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dc.contributorFacultad de Ciencias Biologicas y Ambientaleses_ES
dc.contributor.authorTaboada Palomares, Ángela 
dc.contributor.authorFernández-García, Víctor
dc.contributor.authorMarcos Porras, Elena María 
dc.contributor.authorCalvo Galván, María Leonor 
dc.contributor.otherEcologiaes_ES
dc.date2018-04-15
dc.date.accessioned2018-03-15T20:03:42Z
dc.date.available2018-03-15T20:03:42Z
dc.date.issued2018-03-15
dc.identifier.citationForest ecology and management, 2018, vol. 414es_ES
dc.identifier.urihttp://hdl.handle.net/10612/7480
dc.descriptionP. 54-63es_ES
dc.description.abstractNew fire disturbance regimes under accelerating global environmental change can have unprecedented consequences for ecosystem resilience, lessening ecosystem natural regeneration. In the Mediterranean Basin, fire-dependent obligate seeder forests that are prone to increasingly frequent stand-replacing fires and then salvaged logged repeatedly can be vulnerable to additional disturbances for decades. In this study, we investigated, for the first time, the cumulative and interactive effects of two large high-severity fires at a short (<15-year) return interval and the subsequent burned timber harvesting with biomass removal on the post-disturbance recovery of such forests. We further assessed the type and amount of the material legacies (deadwood) that persisted through the different post-disturbance successional trajectories, as well as the influence of these legacies on forest regeneration. The early recovery of the studied forests after two consecutive large fires and post-fire logging was, in the first place, driven by fire repetition, which led to reduced seedling recruitment and enhanced regrowth of resprouter shrubs. Despite no interactive effects between fire and logging were detected after a single large fire event, two repeated fires followed by salvage harvesting had a greater negative impact than two fires alone (synergistic effects) on seedling establishment; while a lower positive impact (subadditive effects) on the recovery of resprouter shrubs. There was also an interaction modification effect in which fire repetition worsened the per-unit impact of salvage logging on forest regeneration. Nonetheless, the residual legacies, i.e., fine and coarse woody debris (unburned needles, downed branches, pieces of deadwood, and burned pine cones) that remained after the manual harvesting of the burned trees, aided seedling re-establishment and hindered the regrowth of the shrubby understorey. These findings indicate that high-intensity salvage logging after two large high-severity fires at a short return interval is inadvisable in fire-prone serotinous pine forests, unless it explicitly retains the key material legacies that help tree natural regeneration and enhance ecosystem resilience to the next disturbance.es_ES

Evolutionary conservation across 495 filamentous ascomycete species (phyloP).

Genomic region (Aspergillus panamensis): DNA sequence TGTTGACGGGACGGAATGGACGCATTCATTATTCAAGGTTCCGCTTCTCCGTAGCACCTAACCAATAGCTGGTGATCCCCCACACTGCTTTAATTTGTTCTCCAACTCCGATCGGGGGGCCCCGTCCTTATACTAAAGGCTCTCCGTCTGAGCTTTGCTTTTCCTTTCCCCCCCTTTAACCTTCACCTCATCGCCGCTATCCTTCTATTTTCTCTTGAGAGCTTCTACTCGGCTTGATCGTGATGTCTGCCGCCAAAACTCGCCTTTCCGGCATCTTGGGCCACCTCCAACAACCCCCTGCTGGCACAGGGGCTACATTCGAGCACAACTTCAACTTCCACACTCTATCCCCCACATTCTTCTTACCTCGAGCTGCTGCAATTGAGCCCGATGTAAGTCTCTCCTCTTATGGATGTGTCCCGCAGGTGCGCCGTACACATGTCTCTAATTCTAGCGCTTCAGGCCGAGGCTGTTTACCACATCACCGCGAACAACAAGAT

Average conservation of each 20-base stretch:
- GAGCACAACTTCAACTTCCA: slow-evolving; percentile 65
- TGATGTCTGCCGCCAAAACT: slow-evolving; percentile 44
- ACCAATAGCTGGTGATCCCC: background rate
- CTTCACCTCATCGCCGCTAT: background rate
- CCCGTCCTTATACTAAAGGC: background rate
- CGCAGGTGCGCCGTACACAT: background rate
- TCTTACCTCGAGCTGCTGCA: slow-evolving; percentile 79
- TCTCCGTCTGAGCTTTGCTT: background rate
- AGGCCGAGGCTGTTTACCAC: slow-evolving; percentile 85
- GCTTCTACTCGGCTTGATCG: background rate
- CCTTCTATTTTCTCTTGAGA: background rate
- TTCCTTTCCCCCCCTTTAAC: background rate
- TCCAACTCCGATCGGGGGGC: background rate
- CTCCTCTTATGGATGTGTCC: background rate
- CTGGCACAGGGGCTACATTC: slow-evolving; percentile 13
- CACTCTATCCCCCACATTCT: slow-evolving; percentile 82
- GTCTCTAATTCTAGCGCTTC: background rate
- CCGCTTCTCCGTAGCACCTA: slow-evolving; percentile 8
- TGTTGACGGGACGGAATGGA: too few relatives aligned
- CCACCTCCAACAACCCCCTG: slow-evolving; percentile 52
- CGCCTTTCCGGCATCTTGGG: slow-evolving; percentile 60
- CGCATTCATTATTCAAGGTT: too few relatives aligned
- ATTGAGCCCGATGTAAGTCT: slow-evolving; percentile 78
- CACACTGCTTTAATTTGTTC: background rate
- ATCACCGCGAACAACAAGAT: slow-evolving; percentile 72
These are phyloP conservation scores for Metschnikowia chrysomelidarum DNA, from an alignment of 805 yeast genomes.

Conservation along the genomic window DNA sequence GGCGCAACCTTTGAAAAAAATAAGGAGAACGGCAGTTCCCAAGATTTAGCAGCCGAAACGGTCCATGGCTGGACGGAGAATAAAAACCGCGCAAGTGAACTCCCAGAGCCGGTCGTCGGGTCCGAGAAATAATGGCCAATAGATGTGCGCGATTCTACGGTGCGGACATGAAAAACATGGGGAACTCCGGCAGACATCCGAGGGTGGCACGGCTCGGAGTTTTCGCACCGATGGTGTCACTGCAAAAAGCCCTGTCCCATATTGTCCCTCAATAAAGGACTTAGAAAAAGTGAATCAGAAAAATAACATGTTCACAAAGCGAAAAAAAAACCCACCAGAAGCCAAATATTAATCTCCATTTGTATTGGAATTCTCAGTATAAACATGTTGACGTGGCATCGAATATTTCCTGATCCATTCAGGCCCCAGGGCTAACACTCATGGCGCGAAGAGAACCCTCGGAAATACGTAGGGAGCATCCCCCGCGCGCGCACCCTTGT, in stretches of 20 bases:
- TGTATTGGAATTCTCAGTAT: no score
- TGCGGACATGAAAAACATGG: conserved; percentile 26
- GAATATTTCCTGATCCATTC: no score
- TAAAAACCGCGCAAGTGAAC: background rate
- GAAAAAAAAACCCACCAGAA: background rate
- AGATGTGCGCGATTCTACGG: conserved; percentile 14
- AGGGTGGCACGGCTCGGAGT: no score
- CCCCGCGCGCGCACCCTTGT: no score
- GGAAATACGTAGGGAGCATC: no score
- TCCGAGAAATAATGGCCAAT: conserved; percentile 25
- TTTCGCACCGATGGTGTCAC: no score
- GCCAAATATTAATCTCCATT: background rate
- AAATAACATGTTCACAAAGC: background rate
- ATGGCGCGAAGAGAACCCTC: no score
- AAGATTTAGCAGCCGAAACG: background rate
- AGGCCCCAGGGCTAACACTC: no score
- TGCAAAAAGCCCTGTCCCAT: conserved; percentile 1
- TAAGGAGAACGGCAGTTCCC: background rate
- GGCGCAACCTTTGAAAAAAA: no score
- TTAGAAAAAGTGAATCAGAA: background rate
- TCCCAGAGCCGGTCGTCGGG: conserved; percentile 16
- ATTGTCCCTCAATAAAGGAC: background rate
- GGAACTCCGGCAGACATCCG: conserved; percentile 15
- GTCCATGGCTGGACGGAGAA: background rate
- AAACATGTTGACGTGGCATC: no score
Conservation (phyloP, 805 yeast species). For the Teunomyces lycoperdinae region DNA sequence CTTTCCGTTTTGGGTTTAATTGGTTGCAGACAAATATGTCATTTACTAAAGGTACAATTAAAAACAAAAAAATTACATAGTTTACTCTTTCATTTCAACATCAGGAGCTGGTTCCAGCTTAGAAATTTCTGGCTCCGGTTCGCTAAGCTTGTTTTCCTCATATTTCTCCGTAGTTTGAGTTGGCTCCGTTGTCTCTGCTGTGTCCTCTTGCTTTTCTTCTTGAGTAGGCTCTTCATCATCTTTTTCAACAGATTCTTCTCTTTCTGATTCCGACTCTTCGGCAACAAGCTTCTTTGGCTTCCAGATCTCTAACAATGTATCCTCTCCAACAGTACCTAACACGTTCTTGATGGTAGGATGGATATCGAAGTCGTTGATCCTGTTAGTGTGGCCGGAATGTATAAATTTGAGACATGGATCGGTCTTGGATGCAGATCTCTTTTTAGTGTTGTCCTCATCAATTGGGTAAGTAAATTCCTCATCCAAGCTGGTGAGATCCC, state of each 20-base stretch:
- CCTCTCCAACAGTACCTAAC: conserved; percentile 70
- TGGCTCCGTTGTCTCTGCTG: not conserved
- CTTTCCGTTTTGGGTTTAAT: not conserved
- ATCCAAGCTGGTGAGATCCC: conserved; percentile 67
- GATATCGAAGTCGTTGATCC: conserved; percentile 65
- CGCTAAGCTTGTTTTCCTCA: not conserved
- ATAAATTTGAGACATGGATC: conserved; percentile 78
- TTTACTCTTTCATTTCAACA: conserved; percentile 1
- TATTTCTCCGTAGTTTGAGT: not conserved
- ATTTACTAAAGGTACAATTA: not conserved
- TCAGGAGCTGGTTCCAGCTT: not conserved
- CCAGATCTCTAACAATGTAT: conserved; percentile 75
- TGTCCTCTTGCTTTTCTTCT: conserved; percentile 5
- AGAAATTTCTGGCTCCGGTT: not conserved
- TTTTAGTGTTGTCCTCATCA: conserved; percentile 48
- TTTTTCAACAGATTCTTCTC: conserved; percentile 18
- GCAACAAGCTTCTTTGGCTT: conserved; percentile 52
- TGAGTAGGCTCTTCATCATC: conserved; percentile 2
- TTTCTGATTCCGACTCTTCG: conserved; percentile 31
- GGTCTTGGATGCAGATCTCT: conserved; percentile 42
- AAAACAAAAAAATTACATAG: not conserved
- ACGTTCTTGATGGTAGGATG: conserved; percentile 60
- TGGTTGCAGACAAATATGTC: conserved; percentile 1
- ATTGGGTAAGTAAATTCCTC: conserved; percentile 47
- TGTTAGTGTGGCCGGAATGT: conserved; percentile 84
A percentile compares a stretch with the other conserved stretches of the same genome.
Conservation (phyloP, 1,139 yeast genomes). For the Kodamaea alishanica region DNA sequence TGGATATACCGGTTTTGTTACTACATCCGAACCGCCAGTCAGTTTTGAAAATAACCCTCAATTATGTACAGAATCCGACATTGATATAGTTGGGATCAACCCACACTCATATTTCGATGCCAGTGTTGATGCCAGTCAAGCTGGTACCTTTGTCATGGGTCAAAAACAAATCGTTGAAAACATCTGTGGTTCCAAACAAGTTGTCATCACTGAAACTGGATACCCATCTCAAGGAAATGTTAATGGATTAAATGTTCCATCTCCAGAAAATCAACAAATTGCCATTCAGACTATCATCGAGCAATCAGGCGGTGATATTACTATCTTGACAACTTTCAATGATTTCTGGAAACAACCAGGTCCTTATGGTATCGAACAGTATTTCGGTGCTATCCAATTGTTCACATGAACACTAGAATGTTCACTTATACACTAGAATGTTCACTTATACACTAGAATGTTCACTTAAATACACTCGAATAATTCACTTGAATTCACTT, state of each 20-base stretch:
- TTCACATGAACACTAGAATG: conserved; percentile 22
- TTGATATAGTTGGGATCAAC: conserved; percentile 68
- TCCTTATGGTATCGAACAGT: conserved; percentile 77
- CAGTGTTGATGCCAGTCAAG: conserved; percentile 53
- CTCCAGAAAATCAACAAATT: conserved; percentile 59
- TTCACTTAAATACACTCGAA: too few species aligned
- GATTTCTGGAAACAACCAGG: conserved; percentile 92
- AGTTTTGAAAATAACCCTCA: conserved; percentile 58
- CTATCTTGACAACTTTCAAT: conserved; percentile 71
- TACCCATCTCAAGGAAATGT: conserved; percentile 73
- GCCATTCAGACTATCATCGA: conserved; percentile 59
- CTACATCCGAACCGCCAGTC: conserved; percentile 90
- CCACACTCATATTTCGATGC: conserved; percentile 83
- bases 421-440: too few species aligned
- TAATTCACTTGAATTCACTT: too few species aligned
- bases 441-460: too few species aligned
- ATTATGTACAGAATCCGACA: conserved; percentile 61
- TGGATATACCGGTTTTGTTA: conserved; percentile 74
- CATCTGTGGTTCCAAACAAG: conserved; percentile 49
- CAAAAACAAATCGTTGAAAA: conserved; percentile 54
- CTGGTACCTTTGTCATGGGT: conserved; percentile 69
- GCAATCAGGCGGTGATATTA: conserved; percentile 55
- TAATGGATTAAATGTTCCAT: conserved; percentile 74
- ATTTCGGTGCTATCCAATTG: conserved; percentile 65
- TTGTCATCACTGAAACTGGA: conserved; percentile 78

dc.languageenges_ES
dc.publisherElsevieres_ES
dc.subjectEcología. Medio ambientees_ES
dc.subject.otherDisturbance interactionses_ES
dc.subject.otherDisturbance legacieses_ES
dc.subject.otherEcosystem regenerationes_ES
dc.subject.otherFire recurrencees_ES
dc.subject.otherMaritime pinees_ES
dc.subject.otherPost-fire restorationes_ES
dc.titleInteractions between large high-severity fires and salvage logging on a short return interval reduce the regrowth of fire-prone serotinous forestses_ES
dc.typeinfo:eu-repo/semantics/articlees_ES
dc.description.peerreviewedSIes_ES


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